The conclusion here is that in a 1-ounce load of No. 8 birdshot, after about 7 yards when it starts to spread and behave less like a solid mass, each individual pellet rapidly loses energy. Think about a typical home, though—most don’t have that kind of distance inside. Also, it can be extrapolated that heavier, No. 7.5 pellets penetrate slightly more than No. 8s, No. 6 pellets penetrate slightly more than 7.5s and so forth. (It’s a myth that smaller pellets will penetrate more than larger pellets going the same velocity; it would be true if these pellets were pushed by an outside force such as someone using a stick to push them through the target, rather than via their own momentum.)

Anecdotally, I can tell you this: I’ve been peppered several times with No. 8 shot at approximately 60 yards while bird hunting, and though it stung, it did not break my sleeve-covered skin. But, I have shot turkeys with No. 6 shot at 60 yards on several occasions, where it penetrated their skin and skulls, quickly killing them. Mathematically, at 20 yards a No. 8 pellet launched at 1,300 fps has 1.7 ft.-lbs. of energy, while the No. 6 shot has 3.7 ft.-lbs.—more than double the energy. That’s big. 

Knowing the whole reason for choosing birdshot over buckshot is to theoretically minimize the risk of collateral damage beyond walls and at longer distances, is there any reason to use heavy birdshot with larger pellets such as No. 6?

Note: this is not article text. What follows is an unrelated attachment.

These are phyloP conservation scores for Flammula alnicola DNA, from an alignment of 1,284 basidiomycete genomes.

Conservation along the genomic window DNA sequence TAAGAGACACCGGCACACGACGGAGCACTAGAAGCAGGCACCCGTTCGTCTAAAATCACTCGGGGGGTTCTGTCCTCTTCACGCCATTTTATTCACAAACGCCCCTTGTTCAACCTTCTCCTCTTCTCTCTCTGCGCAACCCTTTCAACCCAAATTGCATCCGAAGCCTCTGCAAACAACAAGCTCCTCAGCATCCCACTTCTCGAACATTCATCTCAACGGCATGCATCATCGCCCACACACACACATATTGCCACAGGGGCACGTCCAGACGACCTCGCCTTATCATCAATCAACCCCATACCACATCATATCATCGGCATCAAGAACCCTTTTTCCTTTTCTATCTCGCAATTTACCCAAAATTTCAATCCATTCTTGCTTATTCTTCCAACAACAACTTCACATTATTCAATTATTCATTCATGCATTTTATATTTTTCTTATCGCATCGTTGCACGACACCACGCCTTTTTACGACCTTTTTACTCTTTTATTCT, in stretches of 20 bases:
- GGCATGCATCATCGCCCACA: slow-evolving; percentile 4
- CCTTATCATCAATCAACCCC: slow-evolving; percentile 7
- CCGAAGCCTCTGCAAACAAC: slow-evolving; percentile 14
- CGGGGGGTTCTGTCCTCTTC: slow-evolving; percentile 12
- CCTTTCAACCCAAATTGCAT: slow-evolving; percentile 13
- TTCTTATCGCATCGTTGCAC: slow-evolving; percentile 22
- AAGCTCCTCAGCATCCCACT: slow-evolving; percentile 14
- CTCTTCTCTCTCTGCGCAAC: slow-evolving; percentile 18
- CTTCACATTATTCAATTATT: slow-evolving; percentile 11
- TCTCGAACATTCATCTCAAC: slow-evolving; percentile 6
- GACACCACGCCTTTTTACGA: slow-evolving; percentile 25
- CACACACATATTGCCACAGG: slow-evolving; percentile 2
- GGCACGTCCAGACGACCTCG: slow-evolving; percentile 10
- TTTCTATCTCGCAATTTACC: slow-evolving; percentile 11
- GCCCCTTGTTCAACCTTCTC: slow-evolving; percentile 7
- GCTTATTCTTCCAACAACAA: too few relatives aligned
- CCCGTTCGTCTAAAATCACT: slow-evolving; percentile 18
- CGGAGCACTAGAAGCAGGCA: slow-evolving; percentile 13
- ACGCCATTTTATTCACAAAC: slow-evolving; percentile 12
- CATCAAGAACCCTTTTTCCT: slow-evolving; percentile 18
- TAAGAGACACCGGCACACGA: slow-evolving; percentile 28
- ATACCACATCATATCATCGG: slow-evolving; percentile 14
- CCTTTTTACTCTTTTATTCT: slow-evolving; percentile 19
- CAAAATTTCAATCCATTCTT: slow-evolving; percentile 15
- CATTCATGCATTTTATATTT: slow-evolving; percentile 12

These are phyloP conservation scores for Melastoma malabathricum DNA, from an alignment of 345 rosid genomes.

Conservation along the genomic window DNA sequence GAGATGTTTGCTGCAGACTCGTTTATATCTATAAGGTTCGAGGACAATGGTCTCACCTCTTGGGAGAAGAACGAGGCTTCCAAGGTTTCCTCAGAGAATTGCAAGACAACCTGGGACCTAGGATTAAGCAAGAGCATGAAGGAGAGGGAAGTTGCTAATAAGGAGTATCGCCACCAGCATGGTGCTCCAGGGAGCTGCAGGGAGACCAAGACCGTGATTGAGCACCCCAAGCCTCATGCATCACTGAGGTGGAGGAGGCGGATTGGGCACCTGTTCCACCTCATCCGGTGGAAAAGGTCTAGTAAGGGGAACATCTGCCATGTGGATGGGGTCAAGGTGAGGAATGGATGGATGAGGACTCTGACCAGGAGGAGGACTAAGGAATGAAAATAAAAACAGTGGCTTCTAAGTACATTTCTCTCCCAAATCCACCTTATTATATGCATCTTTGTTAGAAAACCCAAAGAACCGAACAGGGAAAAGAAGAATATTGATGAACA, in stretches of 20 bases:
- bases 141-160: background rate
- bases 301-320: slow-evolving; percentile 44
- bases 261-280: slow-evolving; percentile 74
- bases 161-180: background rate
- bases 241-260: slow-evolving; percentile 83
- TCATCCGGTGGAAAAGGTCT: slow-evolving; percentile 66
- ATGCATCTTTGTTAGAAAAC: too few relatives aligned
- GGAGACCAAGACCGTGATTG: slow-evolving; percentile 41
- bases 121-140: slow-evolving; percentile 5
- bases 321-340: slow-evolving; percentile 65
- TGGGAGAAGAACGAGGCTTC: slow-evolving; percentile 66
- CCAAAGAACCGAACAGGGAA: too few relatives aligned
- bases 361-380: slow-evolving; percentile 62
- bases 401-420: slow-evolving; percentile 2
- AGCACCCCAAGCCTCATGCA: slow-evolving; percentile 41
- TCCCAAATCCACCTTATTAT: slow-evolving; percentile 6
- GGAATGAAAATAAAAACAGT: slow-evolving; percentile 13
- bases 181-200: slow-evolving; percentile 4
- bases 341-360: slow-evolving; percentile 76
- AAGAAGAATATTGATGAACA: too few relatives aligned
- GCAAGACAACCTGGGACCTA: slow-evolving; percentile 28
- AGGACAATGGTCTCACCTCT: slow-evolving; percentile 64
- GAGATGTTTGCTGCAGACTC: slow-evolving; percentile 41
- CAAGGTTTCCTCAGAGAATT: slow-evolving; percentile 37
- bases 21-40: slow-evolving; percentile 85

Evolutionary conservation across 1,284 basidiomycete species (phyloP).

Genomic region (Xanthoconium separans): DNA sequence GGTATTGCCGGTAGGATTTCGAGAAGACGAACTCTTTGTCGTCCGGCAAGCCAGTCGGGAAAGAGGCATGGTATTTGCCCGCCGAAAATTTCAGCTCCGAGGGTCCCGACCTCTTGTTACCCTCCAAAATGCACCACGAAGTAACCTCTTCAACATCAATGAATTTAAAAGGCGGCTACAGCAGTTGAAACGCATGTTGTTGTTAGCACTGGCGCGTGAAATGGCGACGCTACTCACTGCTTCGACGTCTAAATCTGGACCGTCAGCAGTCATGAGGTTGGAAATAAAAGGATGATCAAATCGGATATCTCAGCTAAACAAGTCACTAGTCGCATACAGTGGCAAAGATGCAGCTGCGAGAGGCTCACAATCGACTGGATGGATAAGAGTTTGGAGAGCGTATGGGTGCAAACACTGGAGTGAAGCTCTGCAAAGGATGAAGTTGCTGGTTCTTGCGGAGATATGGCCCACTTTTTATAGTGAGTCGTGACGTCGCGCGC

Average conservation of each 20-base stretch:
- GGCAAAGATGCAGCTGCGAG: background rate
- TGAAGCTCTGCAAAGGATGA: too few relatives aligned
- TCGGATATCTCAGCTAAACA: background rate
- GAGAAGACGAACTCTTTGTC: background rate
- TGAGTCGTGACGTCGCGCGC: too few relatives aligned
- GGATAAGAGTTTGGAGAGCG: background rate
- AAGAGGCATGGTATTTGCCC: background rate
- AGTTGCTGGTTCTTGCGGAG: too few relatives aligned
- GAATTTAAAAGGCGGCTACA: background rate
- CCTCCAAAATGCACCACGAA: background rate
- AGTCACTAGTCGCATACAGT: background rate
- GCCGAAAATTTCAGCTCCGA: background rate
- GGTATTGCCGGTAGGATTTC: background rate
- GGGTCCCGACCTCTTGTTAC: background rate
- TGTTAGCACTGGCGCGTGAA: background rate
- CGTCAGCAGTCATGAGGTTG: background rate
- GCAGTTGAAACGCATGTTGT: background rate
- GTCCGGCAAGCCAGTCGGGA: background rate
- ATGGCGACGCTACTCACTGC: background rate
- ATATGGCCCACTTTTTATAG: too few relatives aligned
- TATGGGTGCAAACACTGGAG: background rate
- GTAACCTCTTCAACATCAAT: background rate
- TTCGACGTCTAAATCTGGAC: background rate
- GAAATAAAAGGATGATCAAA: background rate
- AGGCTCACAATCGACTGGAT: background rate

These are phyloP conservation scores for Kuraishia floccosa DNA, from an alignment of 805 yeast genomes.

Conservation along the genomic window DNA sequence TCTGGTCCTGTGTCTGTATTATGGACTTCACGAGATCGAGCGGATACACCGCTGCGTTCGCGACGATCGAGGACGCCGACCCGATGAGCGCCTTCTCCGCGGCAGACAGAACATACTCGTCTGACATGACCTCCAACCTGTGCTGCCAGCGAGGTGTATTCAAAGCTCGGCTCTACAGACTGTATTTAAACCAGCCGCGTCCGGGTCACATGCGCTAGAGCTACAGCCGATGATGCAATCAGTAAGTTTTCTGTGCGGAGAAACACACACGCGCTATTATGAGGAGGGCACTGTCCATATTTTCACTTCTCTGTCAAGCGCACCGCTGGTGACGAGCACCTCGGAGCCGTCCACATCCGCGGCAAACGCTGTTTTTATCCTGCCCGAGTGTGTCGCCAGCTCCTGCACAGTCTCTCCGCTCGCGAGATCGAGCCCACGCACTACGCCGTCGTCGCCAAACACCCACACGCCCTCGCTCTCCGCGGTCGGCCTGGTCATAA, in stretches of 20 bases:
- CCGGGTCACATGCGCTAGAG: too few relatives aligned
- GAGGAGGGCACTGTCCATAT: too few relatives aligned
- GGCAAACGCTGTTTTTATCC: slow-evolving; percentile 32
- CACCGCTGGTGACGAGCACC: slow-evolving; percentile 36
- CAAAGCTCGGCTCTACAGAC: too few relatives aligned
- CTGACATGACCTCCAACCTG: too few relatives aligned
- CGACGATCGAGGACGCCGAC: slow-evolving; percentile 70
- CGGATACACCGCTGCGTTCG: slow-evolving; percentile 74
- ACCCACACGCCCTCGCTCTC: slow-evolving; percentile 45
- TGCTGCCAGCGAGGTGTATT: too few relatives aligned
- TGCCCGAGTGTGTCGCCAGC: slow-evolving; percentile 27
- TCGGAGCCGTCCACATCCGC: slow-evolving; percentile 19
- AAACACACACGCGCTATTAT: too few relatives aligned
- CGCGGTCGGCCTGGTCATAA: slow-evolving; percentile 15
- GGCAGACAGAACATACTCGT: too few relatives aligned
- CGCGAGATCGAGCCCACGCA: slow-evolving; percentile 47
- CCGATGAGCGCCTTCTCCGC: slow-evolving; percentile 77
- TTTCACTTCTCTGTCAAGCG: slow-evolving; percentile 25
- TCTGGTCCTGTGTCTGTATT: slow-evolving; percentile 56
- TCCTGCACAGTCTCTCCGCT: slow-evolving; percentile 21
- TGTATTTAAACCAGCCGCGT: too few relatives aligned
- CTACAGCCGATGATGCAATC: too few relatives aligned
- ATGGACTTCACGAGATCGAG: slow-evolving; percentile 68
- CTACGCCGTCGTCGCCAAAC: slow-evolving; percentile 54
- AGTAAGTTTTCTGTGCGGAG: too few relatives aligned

There are two reasons for doing so, one of which is very valid. First is for the guy who wants more power to neutralize threats, possibly those at a distance a little longer than the 10- to 15-yard max range of No. 8 shot. For this guy, No. 6s might be an option. But, of course, it comes at the cost of more possible collateral damage, especially at the closer ranges found inside most homes. 

The second reason, and one that has more validity, is that many semi-automatic shotguns, despite the manufacturer’s claims, do not function reliably when used with the lightest 1-ounce loads. So, if your home-defense shotgun is a semi-auto—and you insist on birdshot rather than buckshot—test light loads first and strongly consider using the heaviest birdshot load you can find to mitigate the chances of a jam. I’d even suggest using 11/4-ounce No. 6s (8s if you can find or handload them) if 1 1/8-ounce loads don’t function with 99-percent reliability.

If you’re still planning on using light birdshot in the belief it won’t penetrate walls and harm others on the other side, think again. Even at a distance of 10 yards, which is pretty rare inside a home, there’s still the possibility any shot that misses the bad guy will find its way into another room with enough power to cause harm to innocent bystanders. 

Finally, if you want to be able to reliably stop an attacker inside the home, stick with buckshot. Light birdshot loads that don’t penetrate deeply are unlikely to stop a determined attacker and can still pose a significant danger to others at short ranges, especially those found inside most homes. If the reason you are considering birdshot is the misguided thought it will mitigate overpenetration, a better way to ensure against having pellets miss the target is to get professional training and practice with your defensive shotgun.